January 04, 2010
In much of the world, selling babies is common and accepted. To us it seems a horror. Is it? Don’t argue with me; argue with Bryan Caplan. (h/t to Ezra Klein.)
…People who adopt babies almost always love them, whether or not they pay for them. Banning baby-selling to prevent mistreatment of children is like banning driving to prevent drunk driving…
Posted by Jerome Doolittle at January 04, 2010 12:38 PM
I'm all in favor of baby selling, but not until the kid has turned eighteen, and no later than twenty five. At that age range they're no longer babies in a strict sense of the word, but everything works out much better for both buyer and seller. The seller has a chance to recoup sunk costs and the skilled buyer can avoid lemons. The parent or parents have great incentive to be "good" parents in the hopes of getting full market value. The buyers have an interest in ensuring they're not deprived of the means to do so. The child, as he or she approaches market-readiness, has incentive to make sure the parents are not put in a position where such transactions look reasonable and desirable. The behavioral miracles of the Free Market are theoretically limitless.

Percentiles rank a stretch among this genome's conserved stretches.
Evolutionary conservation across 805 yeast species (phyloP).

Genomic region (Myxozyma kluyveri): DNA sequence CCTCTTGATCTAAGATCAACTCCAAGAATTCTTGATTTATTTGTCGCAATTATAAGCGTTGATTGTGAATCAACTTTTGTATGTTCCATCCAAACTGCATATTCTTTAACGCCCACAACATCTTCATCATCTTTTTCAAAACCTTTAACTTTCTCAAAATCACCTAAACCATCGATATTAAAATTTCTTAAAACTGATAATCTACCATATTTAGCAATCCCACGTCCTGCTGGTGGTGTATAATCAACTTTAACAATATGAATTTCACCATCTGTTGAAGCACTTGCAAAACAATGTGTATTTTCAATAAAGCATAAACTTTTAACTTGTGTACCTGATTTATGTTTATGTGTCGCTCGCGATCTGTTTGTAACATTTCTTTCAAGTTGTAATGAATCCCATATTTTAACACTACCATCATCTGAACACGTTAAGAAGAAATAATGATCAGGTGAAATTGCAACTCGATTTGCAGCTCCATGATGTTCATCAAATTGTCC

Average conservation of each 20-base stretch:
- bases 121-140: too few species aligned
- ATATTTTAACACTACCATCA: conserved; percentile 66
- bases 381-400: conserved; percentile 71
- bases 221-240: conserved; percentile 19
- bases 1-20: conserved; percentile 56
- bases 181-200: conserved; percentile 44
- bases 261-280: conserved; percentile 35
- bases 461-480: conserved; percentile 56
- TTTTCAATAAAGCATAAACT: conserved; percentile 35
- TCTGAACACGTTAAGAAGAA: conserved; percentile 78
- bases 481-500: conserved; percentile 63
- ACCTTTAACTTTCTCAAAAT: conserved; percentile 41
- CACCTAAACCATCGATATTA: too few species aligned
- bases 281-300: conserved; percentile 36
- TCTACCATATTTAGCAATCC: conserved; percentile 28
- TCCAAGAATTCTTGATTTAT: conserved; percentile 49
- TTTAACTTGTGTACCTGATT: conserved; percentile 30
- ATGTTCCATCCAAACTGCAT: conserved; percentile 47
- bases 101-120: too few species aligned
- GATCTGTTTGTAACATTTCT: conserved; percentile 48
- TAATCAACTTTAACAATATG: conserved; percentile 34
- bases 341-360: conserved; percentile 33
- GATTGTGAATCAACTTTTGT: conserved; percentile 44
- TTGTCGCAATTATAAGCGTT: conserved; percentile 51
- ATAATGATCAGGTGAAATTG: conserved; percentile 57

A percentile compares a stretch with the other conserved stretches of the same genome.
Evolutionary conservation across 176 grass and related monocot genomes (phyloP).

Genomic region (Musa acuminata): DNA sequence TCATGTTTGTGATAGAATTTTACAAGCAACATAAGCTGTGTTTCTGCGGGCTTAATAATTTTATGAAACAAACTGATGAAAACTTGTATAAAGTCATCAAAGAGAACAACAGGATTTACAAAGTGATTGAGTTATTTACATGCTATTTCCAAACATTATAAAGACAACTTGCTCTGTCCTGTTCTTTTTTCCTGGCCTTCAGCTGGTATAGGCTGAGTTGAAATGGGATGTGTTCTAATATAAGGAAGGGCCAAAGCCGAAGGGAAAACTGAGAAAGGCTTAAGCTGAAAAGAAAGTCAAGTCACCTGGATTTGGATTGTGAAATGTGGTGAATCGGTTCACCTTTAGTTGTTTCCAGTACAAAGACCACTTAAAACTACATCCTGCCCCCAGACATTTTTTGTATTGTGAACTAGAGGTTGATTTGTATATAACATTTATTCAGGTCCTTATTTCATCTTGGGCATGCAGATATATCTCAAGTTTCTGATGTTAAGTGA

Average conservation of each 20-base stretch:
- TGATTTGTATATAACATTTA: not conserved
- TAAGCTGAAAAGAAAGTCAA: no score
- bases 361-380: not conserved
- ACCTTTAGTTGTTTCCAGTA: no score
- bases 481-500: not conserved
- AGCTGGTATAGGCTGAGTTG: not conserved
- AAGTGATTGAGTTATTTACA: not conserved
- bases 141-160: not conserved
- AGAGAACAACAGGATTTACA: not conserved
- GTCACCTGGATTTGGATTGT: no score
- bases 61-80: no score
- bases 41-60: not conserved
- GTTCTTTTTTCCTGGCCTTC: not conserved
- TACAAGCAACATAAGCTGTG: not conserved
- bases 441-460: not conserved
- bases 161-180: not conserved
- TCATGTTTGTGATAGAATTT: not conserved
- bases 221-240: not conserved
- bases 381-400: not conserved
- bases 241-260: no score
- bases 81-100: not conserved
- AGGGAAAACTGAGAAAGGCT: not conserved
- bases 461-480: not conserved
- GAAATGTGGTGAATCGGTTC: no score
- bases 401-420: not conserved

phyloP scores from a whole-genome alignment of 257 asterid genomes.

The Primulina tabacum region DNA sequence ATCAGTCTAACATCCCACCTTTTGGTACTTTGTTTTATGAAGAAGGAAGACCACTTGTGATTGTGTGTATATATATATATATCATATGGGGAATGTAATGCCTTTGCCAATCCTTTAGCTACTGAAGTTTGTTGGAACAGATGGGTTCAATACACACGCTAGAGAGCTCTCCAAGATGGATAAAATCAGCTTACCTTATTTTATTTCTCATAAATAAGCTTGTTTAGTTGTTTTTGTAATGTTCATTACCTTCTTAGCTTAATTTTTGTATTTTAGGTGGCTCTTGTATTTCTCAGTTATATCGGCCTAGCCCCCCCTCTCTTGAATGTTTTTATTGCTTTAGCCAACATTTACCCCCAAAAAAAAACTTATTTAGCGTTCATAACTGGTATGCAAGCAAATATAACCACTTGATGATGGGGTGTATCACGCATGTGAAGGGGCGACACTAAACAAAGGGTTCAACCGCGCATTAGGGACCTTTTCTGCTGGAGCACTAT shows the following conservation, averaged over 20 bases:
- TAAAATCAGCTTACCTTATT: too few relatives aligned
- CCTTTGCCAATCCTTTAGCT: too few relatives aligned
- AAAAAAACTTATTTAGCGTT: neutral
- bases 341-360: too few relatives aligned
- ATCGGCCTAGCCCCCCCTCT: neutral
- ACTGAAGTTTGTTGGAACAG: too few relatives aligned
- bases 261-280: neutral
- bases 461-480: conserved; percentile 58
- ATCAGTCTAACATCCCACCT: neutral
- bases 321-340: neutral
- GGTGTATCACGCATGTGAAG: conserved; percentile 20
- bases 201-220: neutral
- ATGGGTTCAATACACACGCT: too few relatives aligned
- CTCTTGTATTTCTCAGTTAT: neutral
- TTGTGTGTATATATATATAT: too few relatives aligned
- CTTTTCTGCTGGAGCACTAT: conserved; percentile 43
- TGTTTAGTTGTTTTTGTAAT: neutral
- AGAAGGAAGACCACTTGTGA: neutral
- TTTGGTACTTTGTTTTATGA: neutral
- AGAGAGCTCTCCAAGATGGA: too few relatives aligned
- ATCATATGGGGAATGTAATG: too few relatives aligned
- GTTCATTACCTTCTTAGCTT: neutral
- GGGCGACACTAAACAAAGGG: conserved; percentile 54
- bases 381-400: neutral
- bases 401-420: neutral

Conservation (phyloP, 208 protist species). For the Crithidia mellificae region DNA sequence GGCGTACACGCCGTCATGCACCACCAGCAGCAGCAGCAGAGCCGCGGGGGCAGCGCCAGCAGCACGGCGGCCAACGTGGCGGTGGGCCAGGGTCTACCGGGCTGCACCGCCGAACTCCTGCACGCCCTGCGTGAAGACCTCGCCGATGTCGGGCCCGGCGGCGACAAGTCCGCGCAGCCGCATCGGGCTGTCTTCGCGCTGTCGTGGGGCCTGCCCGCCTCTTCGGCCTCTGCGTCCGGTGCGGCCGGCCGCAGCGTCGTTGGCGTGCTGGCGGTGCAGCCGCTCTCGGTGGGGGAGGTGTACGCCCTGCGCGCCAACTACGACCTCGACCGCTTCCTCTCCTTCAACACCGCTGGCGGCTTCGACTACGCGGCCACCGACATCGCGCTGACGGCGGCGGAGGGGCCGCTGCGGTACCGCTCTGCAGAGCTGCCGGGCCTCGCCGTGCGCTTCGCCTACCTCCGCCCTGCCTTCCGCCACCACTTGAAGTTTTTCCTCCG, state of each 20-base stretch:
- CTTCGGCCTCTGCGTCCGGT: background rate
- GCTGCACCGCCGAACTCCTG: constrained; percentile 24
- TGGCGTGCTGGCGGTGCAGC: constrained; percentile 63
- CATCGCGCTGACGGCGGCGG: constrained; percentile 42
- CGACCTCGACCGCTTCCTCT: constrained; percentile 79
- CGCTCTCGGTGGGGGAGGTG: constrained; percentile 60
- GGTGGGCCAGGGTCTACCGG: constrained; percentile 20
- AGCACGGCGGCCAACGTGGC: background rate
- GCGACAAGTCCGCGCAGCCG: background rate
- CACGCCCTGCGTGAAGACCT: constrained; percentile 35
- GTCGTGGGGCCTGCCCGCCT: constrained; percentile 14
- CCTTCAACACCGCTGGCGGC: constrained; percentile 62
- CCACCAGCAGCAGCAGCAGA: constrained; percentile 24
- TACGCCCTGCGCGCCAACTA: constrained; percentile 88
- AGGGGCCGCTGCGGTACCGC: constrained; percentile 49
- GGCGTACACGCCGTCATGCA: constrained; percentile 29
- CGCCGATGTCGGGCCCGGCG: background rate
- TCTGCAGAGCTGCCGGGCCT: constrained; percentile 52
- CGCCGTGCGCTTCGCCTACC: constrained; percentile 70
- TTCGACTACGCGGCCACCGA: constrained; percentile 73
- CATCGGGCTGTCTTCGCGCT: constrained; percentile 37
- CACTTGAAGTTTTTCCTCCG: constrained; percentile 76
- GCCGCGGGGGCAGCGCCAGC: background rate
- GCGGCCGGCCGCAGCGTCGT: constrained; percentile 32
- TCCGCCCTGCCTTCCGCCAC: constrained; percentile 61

On the sale of infants who are infants in the strict sense of the word, I'm opposed to selling them, selling the parenting rights, selling the rearing rights or whatever frame the crackpot economists care to propose. Are they mad? Evil? Stupid? All three and more? People are commodified to an alarming degree already, and contracts made under explicit or implicit duress have no validity.
I'm not taking sides in this I'm just telling a story. During out Southeast Asia War Games I lived for a while in Saigon with a bar girl who bought a baby from some poor (I guess) peasants. For profesional reasons she boarded the kid in a village outside town but sometimes she would bring her in for a visit. One time the baby wouldnt stop crying so she pinched the kid's little labia together and twisted really hard. Naturally this didn't work except it made me throw her out the next day, not the baby but the mother.